Perhaps the most powerful example of the National Academy’s prior influence on forensic science was a 2004 report discrediting the F.B.I. technique of matching the chemical signatures of lead in bullets at a crime scene to similar bullets possessed by a suspect. As a result, the agency had to notify hundreds of people who potentially had been wrongfully convicted.
In its current draft report, the National Academy wrote that the field suffered from a reliance on outmoded and untested theories by analysts who often have no background in science, statistics or other empirical disciplines.
Although it is not subject to significant criticism in the report, the advent of DNA profiling clearly set the agenda. DNA evidence is presented in less than 10 percent of all violent crimes but has revolutionized the entire science of forensics. While DNA testing has helped to free more than 200 wrongfully convicted people, “DNA was a shock to police culture and created an alternative scientific model, which promoted standardization, transparency and a higher level of precision,” said Paul Giannelli, a forensic science expert at Case Western Reserve University School of Law who presented his research to the National Academy. Enforcement officials, Mr. Giannelli said, “chose to say they never make mistakes, but they have little scientific support, and this report could blow them out of the water.”
Peter J. Neufeld, a co-director of the Innocence Project, a nonprofit group that uses DNA evidence to exonerate the wrongfully convicted, presented to the academy a study of trial transcripts of 137 convictions that were overturned by DNA evidence and found that 60 percent included false or misleading statements regarding blood, hair, bite mark, shoe print, soil, fiber and fingerprint analyses.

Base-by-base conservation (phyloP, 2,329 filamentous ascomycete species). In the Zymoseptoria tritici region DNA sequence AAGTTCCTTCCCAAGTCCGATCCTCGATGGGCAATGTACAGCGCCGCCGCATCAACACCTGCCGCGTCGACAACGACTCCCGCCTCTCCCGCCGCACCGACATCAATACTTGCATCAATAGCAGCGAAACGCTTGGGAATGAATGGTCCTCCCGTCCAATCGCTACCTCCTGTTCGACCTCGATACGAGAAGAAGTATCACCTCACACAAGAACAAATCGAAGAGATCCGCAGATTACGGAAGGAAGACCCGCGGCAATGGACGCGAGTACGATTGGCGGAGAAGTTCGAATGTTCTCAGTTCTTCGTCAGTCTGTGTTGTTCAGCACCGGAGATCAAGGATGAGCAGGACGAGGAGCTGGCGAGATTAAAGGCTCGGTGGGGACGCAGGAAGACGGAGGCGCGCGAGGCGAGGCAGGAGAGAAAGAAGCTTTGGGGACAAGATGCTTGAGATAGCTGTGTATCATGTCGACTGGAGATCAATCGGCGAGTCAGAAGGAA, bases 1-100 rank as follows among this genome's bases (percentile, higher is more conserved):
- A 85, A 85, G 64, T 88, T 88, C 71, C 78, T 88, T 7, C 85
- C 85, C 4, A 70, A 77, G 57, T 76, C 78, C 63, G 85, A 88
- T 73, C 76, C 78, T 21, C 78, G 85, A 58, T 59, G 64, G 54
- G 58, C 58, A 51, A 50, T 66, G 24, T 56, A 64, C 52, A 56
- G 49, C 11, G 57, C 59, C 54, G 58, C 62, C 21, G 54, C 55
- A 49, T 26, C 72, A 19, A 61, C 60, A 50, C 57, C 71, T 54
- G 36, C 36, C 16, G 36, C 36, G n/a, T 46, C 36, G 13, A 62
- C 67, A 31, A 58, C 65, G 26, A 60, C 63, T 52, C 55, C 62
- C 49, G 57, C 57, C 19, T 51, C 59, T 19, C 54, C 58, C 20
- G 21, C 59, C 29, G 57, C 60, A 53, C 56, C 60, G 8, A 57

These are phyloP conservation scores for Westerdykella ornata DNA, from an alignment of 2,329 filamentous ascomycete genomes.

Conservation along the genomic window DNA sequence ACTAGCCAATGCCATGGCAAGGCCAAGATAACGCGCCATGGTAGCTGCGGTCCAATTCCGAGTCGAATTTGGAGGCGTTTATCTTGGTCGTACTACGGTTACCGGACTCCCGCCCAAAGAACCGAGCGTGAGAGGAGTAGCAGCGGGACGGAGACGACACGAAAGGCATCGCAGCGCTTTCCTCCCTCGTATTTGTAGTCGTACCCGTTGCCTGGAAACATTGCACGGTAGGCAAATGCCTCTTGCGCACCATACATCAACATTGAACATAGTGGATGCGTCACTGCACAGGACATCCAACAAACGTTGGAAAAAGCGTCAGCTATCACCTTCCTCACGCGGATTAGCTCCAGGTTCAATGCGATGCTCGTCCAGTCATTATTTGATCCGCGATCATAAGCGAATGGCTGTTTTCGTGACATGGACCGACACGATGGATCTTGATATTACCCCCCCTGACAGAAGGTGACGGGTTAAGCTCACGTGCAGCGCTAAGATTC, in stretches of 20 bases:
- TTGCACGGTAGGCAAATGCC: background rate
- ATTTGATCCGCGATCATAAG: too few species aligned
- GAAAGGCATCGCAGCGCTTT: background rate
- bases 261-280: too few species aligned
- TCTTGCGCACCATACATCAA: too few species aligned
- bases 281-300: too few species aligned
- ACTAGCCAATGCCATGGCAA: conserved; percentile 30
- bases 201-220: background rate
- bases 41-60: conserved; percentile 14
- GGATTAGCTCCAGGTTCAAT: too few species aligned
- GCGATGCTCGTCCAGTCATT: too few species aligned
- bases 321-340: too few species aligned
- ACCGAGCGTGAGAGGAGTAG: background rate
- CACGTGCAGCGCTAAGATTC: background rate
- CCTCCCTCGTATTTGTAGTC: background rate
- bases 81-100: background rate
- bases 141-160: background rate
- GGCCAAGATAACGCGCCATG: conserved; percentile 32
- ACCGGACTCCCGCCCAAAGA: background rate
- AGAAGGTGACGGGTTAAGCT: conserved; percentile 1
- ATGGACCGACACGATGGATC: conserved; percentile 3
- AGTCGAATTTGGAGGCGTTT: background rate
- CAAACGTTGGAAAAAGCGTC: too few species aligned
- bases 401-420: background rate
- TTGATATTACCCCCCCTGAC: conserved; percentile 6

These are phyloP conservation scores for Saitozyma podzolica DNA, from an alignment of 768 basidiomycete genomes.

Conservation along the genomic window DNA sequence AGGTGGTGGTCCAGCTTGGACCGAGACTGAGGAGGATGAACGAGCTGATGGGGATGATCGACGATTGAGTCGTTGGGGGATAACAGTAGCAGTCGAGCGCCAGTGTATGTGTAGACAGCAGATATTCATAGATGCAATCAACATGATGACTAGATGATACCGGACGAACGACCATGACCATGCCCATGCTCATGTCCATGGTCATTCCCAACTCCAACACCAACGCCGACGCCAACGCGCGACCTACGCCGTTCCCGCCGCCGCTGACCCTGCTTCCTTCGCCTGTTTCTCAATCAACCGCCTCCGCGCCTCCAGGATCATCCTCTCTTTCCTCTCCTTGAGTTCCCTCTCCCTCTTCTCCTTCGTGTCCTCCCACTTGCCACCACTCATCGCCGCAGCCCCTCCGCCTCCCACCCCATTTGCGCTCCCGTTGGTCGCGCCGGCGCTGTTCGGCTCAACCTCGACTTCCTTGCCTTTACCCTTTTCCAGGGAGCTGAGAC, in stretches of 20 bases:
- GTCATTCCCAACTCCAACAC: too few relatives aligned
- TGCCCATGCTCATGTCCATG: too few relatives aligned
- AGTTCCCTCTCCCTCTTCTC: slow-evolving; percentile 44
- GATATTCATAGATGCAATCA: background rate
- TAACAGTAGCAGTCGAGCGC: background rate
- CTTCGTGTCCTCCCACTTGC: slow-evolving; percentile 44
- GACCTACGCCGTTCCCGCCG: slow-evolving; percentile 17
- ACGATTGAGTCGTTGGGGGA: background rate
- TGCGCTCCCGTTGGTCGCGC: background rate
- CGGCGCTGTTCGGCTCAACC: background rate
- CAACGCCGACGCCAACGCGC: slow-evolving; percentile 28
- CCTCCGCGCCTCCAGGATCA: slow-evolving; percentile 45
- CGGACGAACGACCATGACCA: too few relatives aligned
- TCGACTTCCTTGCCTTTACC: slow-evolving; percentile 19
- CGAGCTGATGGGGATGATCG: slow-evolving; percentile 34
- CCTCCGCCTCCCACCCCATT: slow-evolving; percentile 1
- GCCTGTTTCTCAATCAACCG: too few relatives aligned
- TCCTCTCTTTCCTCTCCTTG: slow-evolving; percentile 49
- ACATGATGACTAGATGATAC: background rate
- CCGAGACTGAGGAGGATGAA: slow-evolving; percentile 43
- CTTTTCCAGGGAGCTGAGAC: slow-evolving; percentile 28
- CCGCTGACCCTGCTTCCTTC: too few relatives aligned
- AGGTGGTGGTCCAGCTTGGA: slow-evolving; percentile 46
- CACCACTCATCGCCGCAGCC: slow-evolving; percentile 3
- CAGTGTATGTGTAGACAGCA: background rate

The courts have long struggled with the proper role of scientific evidence. In a 1993 landmark decision, Daubert v. Merrell Dow Pharmaceuticals, the Supreme Court held that scientific testimony had to meet an objective standard. Federal courts have occasionally excluded evidence like handwriting and hair analysis.
Donald Kennedy, a Stanford scientist who helped select the report’s authors, said federal law enforcement agencies resented “intervention” of mainstream science — especially the National Academy — in the courts.
He said the National Institute of Justice, a research arm of the Justice Department, tried to derail the forensic study by refusing to finance it and demanding to review the findings before publication. A bipartisan vote in Congress in 2005 broke the impasse with a $1.5 million appropriation.
Mr. Shelby also accused the National Institute of Justice of trying to infiltrate the forensic study panel with lobbyists for private DNA analysis companies, who were seeking to limit the research to DNA studies.
The National Institute of Justice said it would not comment until the report was released. But a preview of potential turf wars played out in the presentations to the National Academy in December 2007. A forensic expert from the Secret Service blasted the F.B.I. for developing questionable techniques “on an ad-hoc basis, without proper research.”
He said the Secret Service wanted the National Academy “to send a message to the entire forensic science community that this type of method development is not acceptable practice.”
Everyone interviewed for this article agreed that the report would be a force of change in the forensics field.
One person who has reviewed the draft and who asked not to be identified because of promises to keep the contents confidential said: “I’m sure that every defense attorney in the country is waiting for this report to come out. There are going to be challenges to fingerprints and firearms evidence and the general lack of empirical grounding. It’s going to be big.”